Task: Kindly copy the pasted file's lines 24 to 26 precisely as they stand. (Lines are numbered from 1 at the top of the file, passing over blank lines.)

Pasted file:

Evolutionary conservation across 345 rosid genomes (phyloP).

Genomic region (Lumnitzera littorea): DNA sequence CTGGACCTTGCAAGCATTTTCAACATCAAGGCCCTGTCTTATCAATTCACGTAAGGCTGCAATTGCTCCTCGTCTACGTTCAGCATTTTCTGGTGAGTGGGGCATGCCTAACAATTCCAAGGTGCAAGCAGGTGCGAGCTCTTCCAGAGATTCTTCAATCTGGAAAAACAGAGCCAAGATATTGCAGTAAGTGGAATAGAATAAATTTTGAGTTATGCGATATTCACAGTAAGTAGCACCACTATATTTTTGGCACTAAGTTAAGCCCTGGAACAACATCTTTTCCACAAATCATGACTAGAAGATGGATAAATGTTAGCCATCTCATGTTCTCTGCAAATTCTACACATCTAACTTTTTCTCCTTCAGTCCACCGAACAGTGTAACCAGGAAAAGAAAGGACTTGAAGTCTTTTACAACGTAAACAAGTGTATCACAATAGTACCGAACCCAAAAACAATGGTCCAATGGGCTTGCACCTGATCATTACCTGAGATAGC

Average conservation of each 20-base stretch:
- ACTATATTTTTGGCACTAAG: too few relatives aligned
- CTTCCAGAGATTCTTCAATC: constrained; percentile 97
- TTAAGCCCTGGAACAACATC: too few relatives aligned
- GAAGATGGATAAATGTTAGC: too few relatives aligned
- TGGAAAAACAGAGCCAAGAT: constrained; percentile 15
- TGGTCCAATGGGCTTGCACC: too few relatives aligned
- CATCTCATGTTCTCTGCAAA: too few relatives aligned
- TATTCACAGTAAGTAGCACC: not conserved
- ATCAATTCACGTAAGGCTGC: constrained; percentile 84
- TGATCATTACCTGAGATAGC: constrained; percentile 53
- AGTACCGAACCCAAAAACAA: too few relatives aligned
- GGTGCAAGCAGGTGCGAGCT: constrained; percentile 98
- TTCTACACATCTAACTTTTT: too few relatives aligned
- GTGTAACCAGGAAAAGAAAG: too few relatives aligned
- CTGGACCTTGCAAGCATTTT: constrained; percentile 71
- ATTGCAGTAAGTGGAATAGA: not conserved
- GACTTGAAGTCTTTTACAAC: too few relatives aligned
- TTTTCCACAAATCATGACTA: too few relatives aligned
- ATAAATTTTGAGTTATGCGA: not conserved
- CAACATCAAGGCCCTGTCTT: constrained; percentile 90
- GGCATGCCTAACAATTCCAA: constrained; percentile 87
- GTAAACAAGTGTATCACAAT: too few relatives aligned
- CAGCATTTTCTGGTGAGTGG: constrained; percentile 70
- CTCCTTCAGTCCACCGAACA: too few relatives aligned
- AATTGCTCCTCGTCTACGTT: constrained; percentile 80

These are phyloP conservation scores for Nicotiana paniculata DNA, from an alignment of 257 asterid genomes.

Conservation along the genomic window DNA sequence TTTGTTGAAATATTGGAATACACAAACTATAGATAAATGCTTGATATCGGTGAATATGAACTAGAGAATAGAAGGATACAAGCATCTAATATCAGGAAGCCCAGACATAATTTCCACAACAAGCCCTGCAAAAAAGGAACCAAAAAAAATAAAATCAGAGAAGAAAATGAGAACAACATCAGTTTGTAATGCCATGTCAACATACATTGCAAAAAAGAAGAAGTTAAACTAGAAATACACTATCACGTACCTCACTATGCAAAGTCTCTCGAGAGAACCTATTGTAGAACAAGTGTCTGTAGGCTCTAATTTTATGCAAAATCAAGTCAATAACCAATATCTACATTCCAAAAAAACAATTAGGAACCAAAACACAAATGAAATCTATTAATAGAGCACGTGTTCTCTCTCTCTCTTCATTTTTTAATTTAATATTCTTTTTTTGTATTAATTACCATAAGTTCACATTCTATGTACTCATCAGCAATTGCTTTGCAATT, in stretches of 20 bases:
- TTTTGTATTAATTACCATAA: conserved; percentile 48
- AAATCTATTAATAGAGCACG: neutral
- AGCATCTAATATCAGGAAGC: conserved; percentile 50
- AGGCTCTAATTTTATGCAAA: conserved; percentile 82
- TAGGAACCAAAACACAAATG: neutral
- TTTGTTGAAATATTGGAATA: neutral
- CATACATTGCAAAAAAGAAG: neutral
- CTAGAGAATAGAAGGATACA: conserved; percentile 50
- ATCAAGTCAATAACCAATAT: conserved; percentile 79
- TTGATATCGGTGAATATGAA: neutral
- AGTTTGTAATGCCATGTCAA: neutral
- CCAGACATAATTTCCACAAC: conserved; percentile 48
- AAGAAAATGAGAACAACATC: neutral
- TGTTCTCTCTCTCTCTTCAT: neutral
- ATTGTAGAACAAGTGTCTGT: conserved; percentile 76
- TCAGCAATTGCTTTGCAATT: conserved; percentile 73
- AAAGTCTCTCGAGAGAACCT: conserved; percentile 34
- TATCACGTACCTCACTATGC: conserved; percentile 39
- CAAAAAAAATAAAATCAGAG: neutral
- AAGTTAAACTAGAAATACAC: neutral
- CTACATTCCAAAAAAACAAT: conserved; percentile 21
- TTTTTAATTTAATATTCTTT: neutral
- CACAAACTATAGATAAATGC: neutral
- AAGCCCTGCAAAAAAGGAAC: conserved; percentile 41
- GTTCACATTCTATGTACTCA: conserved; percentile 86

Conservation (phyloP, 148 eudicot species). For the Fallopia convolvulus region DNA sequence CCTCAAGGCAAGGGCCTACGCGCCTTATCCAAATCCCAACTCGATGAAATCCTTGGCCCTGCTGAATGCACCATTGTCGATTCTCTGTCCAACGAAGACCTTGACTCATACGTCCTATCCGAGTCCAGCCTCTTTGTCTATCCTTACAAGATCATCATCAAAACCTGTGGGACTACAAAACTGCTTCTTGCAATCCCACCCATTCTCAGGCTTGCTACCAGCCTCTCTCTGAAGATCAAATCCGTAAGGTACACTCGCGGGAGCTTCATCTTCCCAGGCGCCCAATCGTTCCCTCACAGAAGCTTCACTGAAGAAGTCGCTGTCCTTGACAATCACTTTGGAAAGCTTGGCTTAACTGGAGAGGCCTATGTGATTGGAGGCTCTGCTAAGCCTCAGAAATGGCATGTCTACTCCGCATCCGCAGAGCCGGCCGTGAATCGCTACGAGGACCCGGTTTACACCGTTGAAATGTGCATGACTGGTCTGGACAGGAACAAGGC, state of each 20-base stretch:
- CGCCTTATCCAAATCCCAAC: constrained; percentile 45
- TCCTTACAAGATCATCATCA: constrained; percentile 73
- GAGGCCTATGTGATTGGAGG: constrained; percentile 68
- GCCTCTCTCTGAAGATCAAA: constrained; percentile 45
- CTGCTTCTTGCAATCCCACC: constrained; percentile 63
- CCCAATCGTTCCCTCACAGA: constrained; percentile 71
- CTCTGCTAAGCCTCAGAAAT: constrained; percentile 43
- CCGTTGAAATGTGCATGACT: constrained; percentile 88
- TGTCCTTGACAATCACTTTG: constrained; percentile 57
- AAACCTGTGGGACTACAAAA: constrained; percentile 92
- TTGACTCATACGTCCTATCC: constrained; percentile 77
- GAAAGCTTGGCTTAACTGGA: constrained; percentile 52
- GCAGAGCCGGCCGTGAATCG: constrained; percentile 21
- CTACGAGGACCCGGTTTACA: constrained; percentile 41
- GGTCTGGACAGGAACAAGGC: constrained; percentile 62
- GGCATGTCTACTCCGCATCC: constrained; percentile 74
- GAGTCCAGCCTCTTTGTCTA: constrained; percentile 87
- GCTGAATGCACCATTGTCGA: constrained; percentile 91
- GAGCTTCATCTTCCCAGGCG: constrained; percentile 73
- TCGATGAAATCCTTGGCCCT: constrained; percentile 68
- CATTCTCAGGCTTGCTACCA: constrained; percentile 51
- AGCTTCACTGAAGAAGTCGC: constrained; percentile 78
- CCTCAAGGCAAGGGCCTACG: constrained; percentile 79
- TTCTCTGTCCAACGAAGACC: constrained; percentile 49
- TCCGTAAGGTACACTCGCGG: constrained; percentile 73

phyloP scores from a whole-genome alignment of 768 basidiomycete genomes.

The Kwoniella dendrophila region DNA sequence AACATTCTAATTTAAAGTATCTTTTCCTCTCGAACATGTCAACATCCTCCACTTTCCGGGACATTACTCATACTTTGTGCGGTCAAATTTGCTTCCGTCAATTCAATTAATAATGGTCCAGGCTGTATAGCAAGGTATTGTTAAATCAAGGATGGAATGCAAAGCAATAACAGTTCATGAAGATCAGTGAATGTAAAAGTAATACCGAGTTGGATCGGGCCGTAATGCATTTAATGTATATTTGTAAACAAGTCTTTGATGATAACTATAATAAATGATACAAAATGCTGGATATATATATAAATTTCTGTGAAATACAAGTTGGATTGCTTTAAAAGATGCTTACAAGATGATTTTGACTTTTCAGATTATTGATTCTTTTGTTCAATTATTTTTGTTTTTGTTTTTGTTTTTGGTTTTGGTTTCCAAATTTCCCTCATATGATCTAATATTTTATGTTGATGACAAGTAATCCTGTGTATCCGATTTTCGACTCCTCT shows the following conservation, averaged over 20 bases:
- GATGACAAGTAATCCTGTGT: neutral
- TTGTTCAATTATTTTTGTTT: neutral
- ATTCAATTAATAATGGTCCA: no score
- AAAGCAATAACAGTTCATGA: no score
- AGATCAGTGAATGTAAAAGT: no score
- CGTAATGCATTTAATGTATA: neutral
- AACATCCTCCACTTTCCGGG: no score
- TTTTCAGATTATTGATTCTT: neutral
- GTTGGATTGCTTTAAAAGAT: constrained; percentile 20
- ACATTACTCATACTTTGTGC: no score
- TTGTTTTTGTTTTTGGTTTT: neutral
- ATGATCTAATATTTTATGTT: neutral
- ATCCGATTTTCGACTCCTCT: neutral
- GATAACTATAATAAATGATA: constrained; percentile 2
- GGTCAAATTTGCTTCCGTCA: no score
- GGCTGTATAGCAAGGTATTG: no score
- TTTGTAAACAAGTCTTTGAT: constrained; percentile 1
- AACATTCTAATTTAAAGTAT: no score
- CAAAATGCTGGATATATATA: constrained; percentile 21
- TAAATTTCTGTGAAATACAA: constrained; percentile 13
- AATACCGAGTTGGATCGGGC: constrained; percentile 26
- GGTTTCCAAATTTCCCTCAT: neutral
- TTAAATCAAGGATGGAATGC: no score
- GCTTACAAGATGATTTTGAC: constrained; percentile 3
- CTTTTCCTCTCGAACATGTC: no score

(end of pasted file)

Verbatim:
- GGCATGCCTAACAATTCCAA: constrained; percentile 87
- GTAAACAAGTGTATCACAAT: too few relatives aligned
- CAGCATTTTCTGGTGAGTGG: constrained; percentile 70